PNF (or proprioceptive neuromuscular facilitation) is a stretching method used to promote flexibility, muscle strength and enhanced body movement. This technique can be particularly helpful for boosting athletic performance and preventing muscle soreness after activity.
Initially developed as a way to restore motion in patients with polio and multiple sclerosis, the popularity of PNF spread because of its positive effects on the muscles and increase in overall functionality of the body.
Athletes were quick to include this form of stretching in their training programmes as a means to improve performance and prevent injury. PNF helps in gaining both active and passive ranges of motion and as a result, modifies movement patterns.
5 Benefits of PNF Stretching
1. Protection from injuries: The deep stretching techniques involved in PNF activate a protective reflex (called the inverse myotatic reflex) which relieves tension on your muscles and helps them relax. This reflex protects your muscles from injuries while giving them the capability to stretch beyond their limit.
2. Functional goals: As part of rehabilitation programmes, PNF techniques are designed to help you achieve specific functional goals such as better balance, steady walking patterns and stronger muscles. For this purpose, selected muscle groups are often targeted – hamstrings, glutes, back or hip flexors.
3. Stroke rehabilitation: A study published in the Journal of Bodywork & Movement Therapies showed that PNF is a safe and effective way of improving stability, raising lower body strength and increasing walking speed in older adults following a chronic stroke. All these factors are important to prevent the risk of falling.
4. Muscle flexibility: In sports, increased muscle flexibility reduces the risk of muscle strain injuries in athletes. The hamstring muscles are the most frequently injured during sports. The success of PNF stretching in improving hip flexion range has been clearly proven in a study published in the World Journal of Medical Sciences.
5. Increased range of motion: Compared to other forms of stretching, PNF is considered to be more effective for immediate gains in range of motion. This makes it ideal for the treatment of conditions like knee osteoarthritis; stretching causes an increase in the length of the muscle, also known as ‘muscle extensibility’.
Things to Remember Before Stretching
If you’re unsure about how to begin a PNF stretching routine, consult a movement specialist. They’re the experts and will be able to guide you in both, designing and performing the different stretching maneuvers.
Ideally, PNF should always follow 10-15 minutes of moderate exercise, with one stretch per muscle group performed in each session. It would be a good idea to focus on your breathing through the stretches while avoiding any kind of stress that could tighten your muscles.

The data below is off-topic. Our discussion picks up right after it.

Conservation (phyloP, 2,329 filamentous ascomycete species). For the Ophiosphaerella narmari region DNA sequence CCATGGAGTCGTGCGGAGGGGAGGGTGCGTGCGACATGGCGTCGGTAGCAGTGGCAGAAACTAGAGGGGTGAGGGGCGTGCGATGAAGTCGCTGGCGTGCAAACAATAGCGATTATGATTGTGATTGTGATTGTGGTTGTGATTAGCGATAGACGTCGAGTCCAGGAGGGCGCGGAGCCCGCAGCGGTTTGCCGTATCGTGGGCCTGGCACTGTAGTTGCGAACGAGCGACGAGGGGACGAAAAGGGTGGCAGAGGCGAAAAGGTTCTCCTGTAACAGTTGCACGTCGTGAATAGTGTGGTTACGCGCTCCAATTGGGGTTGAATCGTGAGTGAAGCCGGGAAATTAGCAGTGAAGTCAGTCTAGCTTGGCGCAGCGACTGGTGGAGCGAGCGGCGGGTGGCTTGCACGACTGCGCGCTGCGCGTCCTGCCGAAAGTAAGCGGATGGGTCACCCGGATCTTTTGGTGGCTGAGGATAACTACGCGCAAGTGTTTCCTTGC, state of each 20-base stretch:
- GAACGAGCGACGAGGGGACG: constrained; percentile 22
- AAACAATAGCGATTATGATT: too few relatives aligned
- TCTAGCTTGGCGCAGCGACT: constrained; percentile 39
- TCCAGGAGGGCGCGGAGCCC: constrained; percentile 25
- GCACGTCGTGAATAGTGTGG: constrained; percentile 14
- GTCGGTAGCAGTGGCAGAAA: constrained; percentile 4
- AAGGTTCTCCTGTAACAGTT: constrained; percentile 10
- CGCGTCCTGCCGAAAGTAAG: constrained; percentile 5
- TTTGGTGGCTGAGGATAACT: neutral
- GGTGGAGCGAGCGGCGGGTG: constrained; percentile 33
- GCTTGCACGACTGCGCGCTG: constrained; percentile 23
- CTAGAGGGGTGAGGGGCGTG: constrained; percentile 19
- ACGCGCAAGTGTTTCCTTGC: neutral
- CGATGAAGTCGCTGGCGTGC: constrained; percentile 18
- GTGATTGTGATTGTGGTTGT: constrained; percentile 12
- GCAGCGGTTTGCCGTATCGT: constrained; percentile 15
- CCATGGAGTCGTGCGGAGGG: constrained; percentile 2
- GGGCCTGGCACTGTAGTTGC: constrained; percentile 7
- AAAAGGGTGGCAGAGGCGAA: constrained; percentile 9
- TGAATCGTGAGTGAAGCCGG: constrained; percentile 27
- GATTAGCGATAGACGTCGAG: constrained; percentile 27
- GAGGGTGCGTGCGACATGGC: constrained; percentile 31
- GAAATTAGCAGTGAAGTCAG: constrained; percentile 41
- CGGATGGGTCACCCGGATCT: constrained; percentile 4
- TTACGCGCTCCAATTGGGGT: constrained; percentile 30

MASS4D® foot orthotics can be used to assist in guiding the healthy movement of the muscles and joints of individuals with foot posture issues. This is achieved through an improvement in overall posture to help restore a healthy range of motion in both the muscular and skeletal system.
With the muscles and joints functioning efficiently, you’re able to get the most out of PNF stretches which, in turn, can help you enhance performance with minimum risk of injury.
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Reference: Cayco, C. S., Gorgon, E. J. R., Lazaro, R. T. (2017) Effects of Proprioceptive Neuromuscular Facilitation on Balance, Strength, and Mobility of an Older Adult with Chronic Stroke: A Case Report. Journal of Bodywork & Movement Therapies: October 2017, Vol. 21, pp. 767-774
Reference: Barta, K. (2017) PNF Stretching: A How-To Guide. Healthline: February 2017. Retrieved from: https://www.healthline.com
Reference: Victoria, G. D., Carmen, E., Alexandru, S., Antoanela, O., Florin, C., Daniel, D. (2013) The PNF (Proprioceptive Neuromuscular Facilitation) Stretching Technique – A Brief Review. Science, Movement and Health: 2013, Vol. 13, Suppl. 2, pp. 623-628
Reference: Sandel, M. E. (2013) Dr. Herman Kabat: Neuroscience in Translation...From Bench to Bedside. American Academy of Physical Medicine and Rehabilitation: 2013, Vol. 5, No. 6, pp. 453-461
Reference: Page, P. (2012) Current Concepts in Muscle Stretching for Exercise and Rehabilitation. International Journal of Sports Physical Therapy: February 2012, Vol. 7, No. 1, pp. 109-119.
Reference: Zakaria, A., Rao, G., Buragadda, M., Buragadda, S. (2012) Efficacy of PNF Stretching Techniques on Hamstring Tightness in Young Male Adult Population. World Journal of Medical Sciences: 2012, Vol. 7, No. 1, pp. 23-26
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